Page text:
|Appears in Collections:||Management, Work and Organisation Journal Articles|
|Peer Review Status:||Refereed|
|Title:||Can't Live with 'Em; Can't Live without 'Em: Gendered Segmentation in the Legal Profession|
|Author(s):||Bolton, Sharon C|
|Citation:||Bolton SC & Muzio D (2007) Can't Live with 'Em; Can't Live without 'Em: Gendered Segmentation in the Legal Profession, Sociology, 41 (1), pp. 47-64.|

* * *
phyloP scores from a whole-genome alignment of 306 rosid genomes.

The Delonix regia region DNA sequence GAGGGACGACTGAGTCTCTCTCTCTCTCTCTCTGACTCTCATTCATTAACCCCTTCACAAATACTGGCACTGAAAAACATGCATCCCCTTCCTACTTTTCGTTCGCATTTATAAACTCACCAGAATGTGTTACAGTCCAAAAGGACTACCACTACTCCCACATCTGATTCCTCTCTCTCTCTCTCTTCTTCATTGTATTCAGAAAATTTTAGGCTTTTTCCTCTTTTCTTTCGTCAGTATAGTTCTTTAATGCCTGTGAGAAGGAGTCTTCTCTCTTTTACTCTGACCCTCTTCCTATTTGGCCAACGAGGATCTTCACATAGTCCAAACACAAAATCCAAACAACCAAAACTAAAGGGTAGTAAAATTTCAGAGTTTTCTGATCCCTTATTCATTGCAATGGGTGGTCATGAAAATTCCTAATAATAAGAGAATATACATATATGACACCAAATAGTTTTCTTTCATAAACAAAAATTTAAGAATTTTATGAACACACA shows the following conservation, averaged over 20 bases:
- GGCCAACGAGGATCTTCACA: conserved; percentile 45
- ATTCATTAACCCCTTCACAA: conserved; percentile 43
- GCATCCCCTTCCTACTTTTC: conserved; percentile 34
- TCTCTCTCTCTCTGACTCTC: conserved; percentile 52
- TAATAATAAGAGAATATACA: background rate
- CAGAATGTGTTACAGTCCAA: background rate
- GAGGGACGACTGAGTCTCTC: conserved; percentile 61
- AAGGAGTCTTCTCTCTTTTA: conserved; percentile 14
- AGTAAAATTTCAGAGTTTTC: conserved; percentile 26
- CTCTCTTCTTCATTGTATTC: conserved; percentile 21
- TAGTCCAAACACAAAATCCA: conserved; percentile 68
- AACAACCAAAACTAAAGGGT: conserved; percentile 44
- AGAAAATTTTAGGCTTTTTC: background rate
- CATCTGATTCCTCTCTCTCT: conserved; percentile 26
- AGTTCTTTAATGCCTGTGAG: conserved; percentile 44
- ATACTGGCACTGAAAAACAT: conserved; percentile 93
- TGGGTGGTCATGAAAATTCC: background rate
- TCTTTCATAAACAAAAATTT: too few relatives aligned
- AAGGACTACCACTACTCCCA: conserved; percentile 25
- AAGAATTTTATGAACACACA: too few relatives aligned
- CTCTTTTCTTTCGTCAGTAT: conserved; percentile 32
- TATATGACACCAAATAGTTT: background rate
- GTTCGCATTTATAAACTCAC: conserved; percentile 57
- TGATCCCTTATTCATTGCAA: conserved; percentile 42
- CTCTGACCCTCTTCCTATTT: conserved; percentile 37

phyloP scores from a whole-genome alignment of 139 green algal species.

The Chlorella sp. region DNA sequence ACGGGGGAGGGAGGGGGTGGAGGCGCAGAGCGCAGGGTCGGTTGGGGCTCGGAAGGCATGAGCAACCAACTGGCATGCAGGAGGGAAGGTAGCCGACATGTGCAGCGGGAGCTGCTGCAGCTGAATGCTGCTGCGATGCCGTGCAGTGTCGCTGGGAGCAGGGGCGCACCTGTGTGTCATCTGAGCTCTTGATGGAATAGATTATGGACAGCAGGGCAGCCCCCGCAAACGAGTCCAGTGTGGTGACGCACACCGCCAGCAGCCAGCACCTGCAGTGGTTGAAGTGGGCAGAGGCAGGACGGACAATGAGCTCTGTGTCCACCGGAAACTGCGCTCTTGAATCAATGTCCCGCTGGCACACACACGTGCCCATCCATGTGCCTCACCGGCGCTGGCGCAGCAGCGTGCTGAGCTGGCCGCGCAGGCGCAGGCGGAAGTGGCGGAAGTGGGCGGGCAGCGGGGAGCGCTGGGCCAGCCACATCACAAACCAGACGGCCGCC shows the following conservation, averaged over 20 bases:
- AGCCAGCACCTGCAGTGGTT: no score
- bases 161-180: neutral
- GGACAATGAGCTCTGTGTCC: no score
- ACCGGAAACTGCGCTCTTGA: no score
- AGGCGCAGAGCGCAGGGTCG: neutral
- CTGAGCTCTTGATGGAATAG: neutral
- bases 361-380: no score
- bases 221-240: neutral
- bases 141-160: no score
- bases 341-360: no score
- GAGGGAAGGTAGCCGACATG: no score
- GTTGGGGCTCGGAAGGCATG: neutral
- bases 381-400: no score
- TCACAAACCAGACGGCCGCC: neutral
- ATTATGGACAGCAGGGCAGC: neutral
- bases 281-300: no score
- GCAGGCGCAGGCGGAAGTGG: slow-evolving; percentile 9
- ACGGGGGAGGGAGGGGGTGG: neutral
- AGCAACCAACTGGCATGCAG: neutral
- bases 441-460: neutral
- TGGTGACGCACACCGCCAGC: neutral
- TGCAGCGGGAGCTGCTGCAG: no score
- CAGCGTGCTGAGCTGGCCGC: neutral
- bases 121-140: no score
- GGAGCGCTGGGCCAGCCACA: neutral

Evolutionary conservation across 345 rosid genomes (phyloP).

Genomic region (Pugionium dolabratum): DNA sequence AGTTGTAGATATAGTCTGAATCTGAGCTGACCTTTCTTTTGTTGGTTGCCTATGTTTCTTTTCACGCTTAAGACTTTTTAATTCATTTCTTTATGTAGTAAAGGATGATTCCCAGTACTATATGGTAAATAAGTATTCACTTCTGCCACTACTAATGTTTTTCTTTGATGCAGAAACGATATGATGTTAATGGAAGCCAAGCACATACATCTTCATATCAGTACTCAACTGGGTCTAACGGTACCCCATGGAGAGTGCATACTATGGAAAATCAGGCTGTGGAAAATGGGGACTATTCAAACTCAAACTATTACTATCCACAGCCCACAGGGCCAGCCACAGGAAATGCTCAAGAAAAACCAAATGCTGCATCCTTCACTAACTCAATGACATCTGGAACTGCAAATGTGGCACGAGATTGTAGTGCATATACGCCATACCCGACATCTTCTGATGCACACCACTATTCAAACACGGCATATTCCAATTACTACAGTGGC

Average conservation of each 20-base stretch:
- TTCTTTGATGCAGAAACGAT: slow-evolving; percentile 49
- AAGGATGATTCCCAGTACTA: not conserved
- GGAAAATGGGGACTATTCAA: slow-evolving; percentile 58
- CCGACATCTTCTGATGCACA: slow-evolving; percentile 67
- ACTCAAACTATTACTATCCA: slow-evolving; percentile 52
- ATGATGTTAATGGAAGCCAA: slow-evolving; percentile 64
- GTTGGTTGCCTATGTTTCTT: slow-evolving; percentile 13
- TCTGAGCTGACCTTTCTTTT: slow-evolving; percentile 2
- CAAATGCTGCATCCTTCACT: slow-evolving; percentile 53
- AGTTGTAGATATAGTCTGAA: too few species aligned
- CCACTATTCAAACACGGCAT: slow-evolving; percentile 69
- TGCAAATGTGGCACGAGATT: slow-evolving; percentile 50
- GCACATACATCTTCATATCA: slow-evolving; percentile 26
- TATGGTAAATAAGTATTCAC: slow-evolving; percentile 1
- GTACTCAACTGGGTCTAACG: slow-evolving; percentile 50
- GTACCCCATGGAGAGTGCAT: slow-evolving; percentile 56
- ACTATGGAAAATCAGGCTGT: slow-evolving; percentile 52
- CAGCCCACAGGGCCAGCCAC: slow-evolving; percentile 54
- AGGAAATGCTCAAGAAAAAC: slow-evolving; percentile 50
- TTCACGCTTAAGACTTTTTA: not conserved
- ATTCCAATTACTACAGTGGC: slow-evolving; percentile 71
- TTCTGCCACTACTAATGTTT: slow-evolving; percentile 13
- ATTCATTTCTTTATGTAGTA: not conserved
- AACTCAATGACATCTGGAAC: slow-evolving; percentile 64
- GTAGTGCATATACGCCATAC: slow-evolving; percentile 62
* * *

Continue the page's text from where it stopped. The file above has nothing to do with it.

|Abstract:||Successful professions have historically relied on the establishment of effective closure regimes. The last 30 years or so have witnessed a gradual erosion of the legal profession's external closure regime, which seems to be associated with the gradual feminization of the legal profession. Women now represent the majority of salaried solicitors; yet, despite some recent progress,they still represent a mere quarter of partners. In reference to these developments this article seeks to cultivate a typology of patterns of gendered segmentation in the legal profession. We argue that gendered segmentation, which thrives on the ideology of women's difference, has become a defence mechanism of an embattled profession, ensuring that the elite segments hold onto their status and associated rewards while the feminized segments increase leverage without rocking the partnership system, effectively forming a reserve army of legal labour with lesser terms and conditions.|
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